For one to be netural, something must exist for one to be neutral about. And then there is all that clinging that goes on to the in-between state of merely being a spectator, a movie-goer observing life's process. It is all well and good to 'invoke the observer' as the book: The Power of Now suggests. But to identify with the observer as being True Self is not the Way, either. We've still identified ourselves as some independent, individual onlooker. Tho' this is a necessary stage because at some point, we each must relinquish male and female and come to know that Two is, indeed, the product of One. If you cling to One, then Two will appear. If you cling to Two, then Three will appear.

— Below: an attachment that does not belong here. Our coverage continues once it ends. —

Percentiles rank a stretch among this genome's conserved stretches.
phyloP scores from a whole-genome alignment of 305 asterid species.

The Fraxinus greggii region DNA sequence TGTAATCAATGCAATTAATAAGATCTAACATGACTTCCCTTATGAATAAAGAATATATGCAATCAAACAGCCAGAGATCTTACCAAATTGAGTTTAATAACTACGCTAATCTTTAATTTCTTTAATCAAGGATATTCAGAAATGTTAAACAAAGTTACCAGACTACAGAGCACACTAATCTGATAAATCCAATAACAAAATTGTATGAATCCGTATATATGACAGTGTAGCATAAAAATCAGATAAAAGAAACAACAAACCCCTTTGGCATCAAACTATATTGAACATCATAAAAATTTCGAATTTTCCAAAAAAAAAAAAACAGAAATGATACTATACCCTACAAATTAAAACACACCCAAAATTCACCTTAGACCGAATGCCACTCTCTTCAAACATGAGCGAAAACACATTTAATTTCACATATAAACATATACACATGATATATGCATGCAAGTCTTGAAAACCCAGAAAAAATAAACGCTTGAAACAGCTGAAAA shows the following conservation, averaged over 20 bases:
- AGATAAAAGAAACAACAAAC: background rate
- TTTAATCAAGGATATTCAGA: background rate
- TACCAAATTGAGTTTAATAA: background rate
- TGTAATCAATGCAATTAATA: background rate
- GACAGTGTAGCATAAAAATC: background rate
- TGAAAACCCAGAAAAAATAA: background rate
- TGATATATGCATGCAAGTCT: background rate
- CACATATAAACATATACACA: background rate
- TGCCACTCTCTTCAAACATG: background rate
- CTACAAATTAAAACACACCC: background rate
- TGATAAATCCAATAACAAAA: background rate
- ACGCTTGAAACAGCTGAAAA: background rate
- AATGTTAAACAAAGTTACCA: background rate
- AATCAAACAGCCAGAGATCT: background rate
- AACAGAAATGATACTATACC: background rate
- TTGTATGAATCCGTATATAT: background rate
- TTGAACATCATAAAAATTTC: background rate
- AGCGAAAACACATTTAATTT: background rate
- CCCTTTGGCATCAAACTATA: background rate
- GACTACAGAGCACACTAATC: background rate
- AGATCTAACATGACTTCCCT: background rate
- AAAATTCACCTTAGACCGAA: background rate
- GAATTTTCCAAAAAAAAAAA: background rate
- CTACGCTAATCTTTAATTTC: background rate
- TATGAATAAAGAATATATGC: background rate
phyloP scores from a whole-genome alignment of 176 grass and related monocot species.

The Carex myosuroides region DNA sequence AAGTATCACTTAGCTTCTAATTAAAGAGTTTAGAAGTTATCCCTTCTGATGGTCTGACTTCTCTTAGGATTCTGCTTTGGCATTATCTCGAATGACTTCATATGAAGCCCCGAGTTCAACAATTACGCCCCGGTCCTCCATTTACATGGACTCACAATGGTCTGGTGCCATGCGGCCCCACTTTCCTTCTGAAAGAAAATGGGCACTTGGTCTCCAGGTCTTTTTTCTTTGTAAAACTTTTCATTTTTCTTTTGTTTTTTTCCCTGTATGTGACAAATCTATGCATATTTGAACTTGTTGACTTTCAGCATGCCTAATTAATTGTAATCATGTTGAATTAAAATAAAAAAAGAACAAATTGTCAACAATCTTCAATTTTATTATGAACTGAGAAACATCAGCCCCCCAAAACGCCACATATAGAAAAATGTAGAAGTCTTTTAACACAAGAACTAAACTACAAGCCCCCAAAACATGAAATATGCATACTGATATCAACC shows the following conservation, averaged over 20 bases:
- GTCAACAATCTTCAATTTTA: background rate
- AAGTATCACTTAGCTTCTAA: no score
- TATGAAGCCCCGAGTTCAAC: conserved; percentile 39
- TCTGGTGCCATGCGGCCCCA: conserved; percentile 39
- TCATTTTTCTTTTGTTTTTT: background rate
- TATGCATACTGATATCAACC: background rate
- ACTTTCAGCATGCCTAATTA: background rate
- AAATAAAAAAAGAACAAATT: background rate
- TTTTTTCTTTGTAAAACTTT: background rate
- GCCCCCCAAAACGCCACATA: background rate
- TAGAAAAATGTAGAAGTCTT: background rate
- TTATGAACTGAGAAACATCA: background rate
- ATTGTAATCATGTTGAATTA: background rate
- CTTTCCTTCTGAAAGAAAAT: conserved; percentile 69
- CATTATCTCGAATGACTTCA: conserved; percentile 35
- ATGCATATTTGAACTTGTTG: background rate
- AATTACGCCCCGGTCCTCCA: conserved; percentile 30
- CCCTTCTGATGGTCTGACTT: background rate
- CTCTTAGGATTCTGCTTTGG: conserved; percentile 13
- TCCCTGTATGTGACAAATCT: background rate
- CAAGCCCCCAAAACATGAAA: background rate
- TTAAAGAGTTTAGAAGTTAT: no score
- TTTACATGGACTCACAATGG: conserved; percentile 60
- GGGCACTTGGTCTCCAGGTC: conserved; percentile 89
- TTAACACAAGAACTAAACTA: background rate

Buddha and other sages tell us to cling to nothing, to consider everything as 'empty space' whilst knowing all the while that 'empty space' is a mental concept, another mirage. In other words, everything we sense, see, taste, touch, and experience is some temporary and fleeting arousal of the contents of mind-only. We could get very lofty and say that the mirror, reflective nature of mind is the yin side and the peering-into side is the yang. And that if the mind is aroused in such a way, then there must be an impulse or some trigger to bring forth arousal. And we could spend hours or years or lifetimes talking about the nature of arousal, all the way through the chakras and dimensions. Tho', as we sadly see in the pitiful state of this world, arousal here is generally discussed as sexual and so most ordinary folks are stuck in seeking a mate through which they might experience a more heavenly state. And so each and every one of them is looking in the wrong direction -- outside of themselves. And all they can do is feed the idea of needing someone (an 'other') to complete themselves or for some condition to improve. So we can see why earthly life is one of hunger -- ruled by gain and loss, feeding and starvation.